NEW: Composers Daniel Schorno and John Dante Prevedini discuss creativity, innovation and re-invention with Maria Nockin, Mary Mogil, Giuseppe Pennisi and Roderic Dunnett in our hour-long April 2021 video.
William Dawson (1899-1990) ran away from home at the age of thirteen to study music in Tuskegee Institute, Alabama. By the time he left in 1921 to further his studies in Kansas City and Chicago, this Institute had become an accredited degree-granting institution, and such was its lure that the composer returned in 1931 to establish and lead its music department - a move that changed both his focus and his ultimate legacy.
Dawson spent nearly three years composing his Negro Folk Symphony, completing it in 1934. Premiered by Leopold Stokowski and the Philadelphia Orchestra on 14 November of that year, the work was greeted with great euphoria but, for some unexplained reason, the symphony was soon consigned to oblivion. Undaunted, the composer did not lose heart and, following a trip to seven countries in West Africa, Dawson revised the work in 1952. Unsurprisingly, it was again Stokowski who recorded this new version, thus giving the piece a new revitalised push. This Naxos version is its third recording.
Listen — William Dawson: The Bond of Africa (Negro Folk Symphony)
(track 1, 2:56-3:53) © 2020 Naxos Rights (Europe) Ltd :
In a detailed study, John Andrew Johnson describes the work as 'masterful' on many levels, and each of its three movements, while cast in a traditional form, are ultimately not controlled by these formal structures, rather a continuous process of variation and development shape the course of the symphony. Dawson also introduces little-known spirituals in fragmentary form.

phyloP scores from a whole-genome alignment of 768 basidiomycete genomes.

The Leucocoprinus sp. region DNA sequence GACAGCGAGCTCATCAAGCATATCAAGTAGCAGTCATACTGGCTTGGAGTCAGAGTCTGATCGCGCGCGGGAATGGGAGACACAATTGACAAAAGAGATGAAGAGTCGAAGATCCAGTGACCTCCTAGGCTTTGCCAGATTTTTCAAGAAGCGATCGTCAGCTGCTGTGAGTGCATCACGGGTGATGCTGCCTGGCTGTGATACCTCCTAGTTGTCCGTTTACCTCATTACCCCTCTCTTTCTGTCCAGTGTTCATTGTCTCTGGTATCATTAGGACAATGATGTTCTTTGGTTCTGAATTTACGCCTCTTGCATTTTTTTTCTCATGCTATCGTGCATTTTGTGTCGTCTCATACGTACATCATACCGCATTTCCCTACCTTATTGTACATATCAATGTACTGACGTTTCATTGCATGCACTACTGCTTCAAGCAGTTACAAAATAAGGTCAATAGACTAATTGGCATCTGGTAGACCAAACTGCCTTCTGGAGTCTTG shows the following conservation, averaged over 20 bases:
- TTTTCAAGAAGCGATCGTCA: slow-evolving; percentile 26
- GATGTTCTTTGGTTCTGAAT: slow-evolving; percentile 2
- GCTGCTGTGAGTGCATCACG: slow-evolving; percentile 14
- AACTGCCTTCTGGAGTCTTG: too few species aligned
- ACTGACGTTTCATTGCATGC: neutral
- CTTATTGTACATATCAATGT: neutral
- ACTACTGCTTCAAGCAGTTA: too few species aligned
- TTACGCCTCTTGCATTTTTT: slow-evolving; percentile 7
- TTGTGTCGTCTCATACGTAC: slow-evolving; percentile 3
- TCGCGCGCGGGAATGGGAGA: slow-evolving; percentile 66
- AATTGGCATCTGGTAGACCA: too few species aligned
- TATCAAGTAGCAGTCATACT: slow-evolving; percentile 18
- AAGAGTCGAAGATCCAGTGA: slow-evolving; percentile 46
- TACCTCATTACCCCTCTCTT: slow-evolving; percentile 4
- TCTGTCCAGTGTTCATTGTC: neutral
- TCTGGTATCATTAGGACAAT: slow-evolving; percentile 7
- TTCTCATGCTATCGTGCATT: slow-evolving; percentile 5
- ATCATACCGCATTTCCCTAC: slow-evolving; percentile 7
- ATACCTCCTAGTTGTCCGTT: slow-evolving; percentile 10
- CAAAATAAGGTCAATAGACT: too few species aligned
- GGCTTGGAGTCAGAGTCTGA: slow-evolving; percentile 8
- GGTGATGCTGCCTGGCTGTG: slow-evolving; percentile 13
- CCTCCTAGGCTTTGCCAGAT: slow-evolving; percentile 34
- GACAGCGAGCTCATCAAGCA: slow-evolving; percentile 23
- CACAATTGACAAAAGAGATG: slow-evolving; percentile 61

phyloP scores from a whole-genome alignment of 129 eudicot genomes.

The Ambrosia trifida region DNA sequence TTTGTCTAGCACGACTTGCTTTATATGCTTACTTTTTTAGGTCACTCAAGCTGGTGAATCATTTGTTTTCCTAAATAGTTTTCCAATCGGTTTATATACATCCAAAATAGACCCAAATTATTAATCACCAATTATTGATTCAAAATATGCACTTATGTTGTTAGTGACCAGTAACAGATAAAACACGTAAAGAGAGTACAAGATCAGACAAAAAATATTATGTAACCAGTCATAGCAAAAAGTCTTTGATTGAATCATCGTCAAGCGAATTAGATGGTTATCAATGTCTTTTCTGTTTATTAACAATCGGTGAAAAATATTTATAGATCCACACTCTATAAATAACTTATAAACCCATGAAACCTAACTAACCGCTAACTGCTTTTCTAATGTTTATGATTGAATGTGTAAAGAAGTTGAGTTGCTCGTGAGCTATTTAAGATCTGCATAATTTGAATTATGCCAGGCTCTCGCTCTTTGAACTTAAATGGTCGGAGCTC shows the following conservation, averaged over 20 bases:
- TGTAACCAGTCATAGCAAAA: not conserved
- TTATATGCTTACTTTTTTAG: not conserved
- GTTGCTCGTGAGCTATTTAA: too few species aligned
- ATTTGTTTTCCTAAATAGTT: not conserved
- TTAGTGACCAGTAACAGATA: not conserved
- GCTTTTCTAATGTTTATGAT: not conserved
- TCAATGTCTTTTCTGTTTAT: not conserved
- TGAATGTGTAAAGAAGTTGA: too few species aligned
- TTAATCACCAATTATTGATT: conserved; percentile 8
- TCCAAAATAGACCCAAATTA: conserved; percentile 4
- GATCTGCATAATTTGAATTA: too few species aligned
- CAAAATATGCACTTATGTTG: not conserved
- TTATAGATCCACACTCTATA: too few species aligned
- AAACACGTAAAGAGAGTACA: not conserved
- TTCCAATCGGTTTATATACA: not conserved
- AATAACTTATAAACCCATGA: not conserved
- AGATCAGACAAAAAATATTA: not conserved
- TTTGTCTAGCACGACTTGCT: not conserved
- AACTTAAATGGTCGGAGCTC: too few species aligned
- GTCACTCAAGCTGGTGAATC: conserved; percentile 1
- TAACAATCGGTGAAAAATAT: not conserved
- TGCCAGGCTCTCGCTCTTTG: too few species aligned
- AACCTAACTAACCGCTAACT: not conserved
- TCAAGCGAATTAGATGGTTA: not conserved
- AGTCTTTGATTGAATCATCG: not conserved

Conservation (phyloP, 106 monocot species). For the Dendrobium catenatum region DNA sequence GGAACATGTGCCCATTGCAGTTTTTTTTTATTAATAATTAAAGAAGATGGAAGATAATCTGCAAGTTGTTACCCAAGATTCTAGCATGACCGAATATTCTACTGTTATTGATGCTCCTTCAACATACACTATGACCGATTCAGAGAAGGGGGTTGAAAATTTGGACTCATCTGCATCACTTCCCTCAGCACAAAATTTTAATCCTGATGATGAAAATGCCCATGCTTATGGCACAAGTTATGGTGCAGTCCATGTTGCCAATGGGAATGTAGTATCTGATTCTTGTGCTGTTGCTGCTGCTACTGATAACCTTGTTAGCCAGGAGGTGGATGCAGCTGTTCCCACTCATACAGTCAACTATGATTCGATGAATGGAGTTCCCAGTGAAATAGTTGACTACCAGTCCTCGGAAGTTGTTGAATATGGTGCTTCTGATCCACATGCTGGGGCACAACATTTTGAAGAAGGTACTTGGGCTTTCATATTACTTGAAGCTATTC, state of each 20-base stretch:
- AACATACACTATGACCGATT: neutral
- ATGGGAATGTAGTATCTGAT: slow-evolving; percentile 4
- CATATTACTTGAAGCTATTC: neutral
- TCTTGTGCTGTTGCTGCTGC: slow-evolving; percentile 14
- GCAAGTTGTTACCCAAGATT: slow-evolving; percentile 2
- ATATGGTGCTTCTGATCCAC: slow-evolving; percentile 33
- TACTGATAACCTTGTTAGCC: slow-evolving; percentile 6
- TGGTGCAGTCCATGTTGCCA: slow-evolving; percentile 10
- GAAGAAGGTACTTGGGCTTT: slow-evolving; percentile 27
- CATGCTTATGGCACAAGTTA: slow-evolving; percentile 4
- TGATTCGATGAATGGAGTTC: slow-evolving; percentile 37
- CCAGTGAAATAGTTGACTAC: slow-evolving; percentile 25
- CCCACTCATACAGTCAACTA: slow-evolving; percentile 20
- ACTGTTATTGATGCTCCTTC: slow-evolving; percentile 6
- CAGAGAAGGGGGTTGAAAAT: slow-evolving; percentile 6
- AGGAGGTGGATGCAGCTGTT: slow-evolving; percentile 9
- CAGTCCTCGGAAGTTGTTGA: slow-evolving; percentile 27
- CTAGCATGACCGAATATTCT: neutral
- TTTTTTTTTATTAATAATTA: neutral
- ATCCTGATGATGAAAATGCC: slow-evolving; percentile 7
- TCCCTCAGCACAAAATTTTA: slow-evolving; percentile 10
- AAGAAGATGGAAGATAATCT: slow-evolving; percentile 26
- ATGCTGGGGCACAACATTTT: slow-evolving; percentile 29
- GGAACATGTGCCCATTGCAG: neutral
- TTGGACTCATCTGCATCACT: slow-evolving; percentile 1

Listen — William Dawson: O, Le' Me Shine ... (Negro Folk Symphony)
(track 3, 3:46-4:42) © 2020 Naxos Rights (Europe) Ltd :
Ulysses Kay (1917-1995) was also a music educator, teaching at several universities, including a twenty-year career at the Herbert H Lehman College of New York. As a composer he was more prolific than Dawson, leaving for posterity approximately 140 works in different genres, including five operas as well as scores for film and television.
The Fantasy Variations were composed in 1963 after a commission by conductor Arthur Bennett Lipkin, who premiered the work on 19 November 1963. The piece might also be called 'Variations in Search of a Theme' since the actual theme does not appear until the end after an introduction and thirteen variations; still, the main feature of the piece is Kay's ability to employ dissonance with great expressiveness within a framework of textural and coloristic variety.
Listen — Ulysses Kay: Fantasy Variations
(track 4, 16:41-17:39) © 2020 Naxos Rights (Europe) Ltd :
Umbrian Scene (1963), despite its Italian suggestion, is highly Germanic in tone, and generally the music is lean and sombre, with thin melodic lines played in counterpoint with one another.
Listen — Ulysses Kay: Umbrian Scene
(track 5, 12:29-13:27) © 2020 Naxos Rights (Europe) Ltd :
Arthur Fagen draws some immaculate playing from his Viennese Orchestra; the challenging Kay pieces in particular are despatched with impressive dexterity. Detailed annotations and some sumptuous sound quality complete an exciting addition to the American music catalogue.
Copyright © 31 July 2020